26. Itiel Dror & Robin Thomas (2004). The Cognitive Neuroscience Laboratory: A Framework for the Science of Mind. In Christina E. Erneling & David Martel Johnson (eds.), Mind As a Scientific Object. Oxford University Press 283.
  27. Jacques Dubucs (2006). Unfolding Cognitive Capacities. In D. Andler, M. Okada & I. Watanabe (eds.), Reasoning and Cognition. 95--101.
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  28. Nicholas D. Duran, Rick Dale & Daniel C. Richardson (2014). A Mass Assembly of Associative Mechanisms: A Dynamical Systems Account of Natural Social Interaction. Behavioral and Brain Sciences 37 (2):198.
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  29. Kevin Durkin (1987). Minds and Language: Social Cognition, Social Interaction and the Acquisition of Language. Mind and Language 2 (2):105-140.
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  30. G. Dydewalle & P. Delhaye (1987). Modeling of the Levels of Processing Approach. Bulletin of the Psychonomic Society 25 (5):342-342.
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  31. Richard E. Nisbett & Ara Norenzayan (2002). Culture and Cognition. In J. Wixted & H. Pashler (eds.), Stevens' Handbook of Experimental Psychology. Wiley
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  32. Toshiya Echizen (2006). Transitions of Meaning in the Public Projection by Krzysztof Wodiczko. Bigaku 57 (2):43-56.
    Krzysztof Wodiczko started his Public Projection in 1980, by anatomical analysis of architectures on photographs. If we use the terms of Walter Benjamin, this new artistic presentation can be understood as a behavior to give an Exhibition-Value to architectures, which have their own Aura and Cult-Value. According to the terms of Alois Riegl, the writer of " The Modern Cult of Monuments," it also can be understood as a behavior to make known the intention of authors of architectures by projecting (...)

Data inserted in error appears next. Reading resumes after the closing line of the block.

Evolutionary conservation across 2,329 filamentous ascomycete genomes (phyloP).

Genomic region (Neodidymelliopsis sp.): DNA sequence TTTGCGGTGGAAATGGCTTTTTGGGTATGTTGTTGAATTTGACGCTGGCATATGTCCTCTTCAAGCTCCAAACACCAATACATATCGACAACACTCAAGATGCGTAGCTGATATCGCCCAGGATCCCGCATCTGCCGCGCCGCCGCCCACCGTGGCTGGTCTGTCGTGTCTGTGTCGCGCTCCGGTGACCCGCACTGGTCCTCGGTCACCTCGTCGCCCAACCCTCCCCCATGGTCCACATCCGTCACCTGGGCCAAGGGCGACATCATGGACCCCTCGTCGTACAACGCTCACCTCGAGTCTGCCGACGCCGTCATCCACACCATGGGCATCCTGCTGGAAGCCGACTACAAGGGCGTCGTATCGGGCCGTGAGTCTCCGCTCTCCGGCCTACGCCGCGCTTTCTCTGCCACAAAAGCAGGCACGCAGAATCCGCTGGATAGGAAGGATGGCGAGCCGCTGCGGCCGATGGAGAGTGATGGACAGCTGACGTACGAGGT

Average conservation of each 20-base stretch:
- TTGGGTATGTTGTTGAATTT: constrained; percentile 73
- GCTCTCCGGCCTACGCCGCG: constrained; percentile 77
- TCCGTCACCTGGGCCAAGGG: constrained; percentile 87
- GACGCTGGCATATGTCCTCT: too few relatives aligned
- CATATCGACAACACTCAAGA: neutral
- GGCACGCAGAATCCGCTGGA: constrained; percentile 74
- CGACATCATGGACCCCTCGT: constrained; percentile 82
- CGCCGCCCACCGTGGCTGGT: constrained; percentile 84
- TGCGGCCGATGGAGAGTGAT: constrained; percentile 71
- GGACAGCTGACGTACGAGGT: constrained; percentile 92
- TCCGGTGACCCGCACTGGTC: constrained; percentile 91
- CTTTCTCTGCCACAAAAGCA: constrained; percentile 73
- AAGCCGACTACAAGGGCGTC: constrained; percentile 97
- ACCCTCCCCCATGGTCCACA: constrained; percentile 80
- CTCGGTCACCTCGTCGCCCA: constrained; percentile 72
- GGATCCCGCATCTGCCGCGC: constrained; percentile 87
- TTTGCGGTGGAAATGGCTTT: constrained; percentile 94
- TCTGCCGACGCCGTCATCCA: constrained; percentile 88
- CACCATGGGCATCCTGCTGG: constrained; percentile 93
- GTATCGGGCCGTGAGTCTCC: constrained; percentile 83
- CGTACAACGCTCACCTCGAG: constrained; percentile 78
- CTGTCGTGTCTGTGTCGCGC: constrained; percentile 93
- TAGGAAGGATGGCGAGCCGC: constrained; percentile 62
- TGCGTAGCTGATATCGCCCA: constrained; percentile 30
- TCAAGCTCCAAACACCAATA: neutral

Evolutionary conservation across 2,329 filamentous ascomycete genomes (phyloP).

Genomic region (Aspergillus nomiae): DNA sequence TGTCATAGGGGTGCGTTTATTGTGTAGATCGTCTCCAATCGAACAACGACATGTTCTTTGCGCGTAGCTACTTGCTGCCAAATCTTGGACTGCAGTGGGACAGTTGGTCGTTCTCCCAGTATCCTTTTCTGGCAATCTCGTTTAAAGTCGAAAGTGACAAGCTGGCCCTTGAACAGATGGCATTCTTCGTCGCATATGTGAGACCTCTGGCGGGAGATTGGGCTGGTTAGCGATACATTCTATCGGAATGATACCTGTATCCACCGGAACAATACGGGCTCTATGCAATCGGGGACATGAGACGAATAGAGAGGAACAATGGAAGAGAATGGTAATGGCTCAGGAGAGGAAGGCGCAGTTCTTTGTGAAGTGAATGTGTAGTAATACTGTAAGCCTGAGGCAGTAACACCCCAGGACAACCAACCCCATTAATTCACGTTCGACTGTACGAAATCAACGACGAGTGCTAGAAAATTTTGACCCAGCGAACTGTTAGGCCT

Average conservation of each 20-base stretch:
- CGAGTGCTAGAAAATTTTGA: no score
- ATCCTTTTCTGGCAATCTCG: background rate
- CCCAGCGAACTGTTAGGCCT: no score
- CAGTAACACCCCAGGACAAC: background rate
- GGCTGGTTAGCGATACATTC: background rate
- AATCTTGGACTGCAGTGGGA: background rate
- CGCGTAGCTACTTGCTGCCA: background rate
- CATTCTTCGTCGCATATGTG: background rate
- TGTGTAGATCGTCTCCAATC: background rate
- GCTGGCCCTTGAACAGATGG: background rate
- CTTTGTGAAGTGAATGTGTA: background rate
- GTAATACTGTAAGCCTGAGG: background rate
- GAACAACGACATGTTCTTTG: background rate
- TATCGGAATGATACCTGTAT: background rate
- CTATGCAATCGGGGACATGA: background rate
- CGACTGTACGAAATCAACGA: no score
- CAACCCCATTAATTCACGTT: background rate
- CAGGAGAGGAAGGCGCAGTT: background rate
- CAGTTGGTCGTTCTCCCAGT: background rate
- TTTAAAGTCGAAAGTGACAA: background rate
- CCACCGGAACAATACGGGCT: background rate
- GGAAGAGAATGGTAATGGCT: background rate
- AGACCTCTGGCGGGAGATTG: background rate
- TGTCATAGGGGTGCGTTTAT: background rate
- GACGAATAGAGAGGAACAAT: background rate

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  33. Frances Egan (2013). Explaining Representation: A Reply to Matthen. Philosophical Studies (1):1-6.
    Mohan Matthen has failed to understand the position I develop and defend in “How to Think about Mental Content.” No doubt some of the fault lies with my exposition, though Matthen often misconstrues passages that are clear in context. He construes clarifications and elaborations of my argument to be “concessions.” Rather than dwell too much on specific misunderstandings of my explanatory project and its attendant claims, I will focus on the main points of disagreement.RepresentationalismMy project in the paper is to (...)
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  34. Gillian Einstein (2012). Situated Neuroscience : Exploring Biologies of Diversity. In Robyn Bluhm, Anne Jaap Jacobson & Heidi Lene Maibom (eds.), Neurofeminism: Issues at the Intersection of Feminist Theory and Cognitive Science. Palgrave Macmillan
  35. Andrew W. Ellis (1987). On Problems in Developing Cognitively Transmitted Cognitive Modules: Cognitive Analysis of Dyslexia. Mind and Language 2 (3):242-251.
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  36. Andreas Elpidorou (2012). Gdzie jest mój umysł? Mark Rowlands o nośnikach poznania. Avant: Trends in Interdisciplinary Studies 3 (1).
    [Przekład] Czy nasze umysły wykraczają poza nasze mózgi? W serii swoich publikacji Mark Rowlands argumentuje za pozytywną odpowiedzią na to pytanie. Zgodnie z Rowlandsem pewne typy działań w cielesnych lub materialnych układach należy rozpatrywać jako właściwe i dosłowne elementy naszych procesów poznawczych czy mentalnych. W niniejszym artykule dokonuję krytycznego omówienia stanowiska Rowlandsa.
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  37. Tommy Enkvist & Peter Juslin (2007). Causal Models and Cognitive Representations in Multiple Cue Judgment. In McNamara D. S. & Trafton J. G. (eds.), Proceedings of the 29th Annual Cognitive Science Society. Cognitive Science Society 977--982.
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  38. Brunschvicg et Derrida (1990). Aims and Scope Communication & Cognition is an Interdixiplinary Journal the Objective is the Study of the Mterrelations Between Communication &. Cognition as Realized in the Etelds of Linguisticx, Logic, Psychology, Scientific Mcthodology, Amfïcial Intelligence, Information Sciences, Anthropology, Aesthetics, Computer Sciences. Revue Internationale de Philosophie 44:141.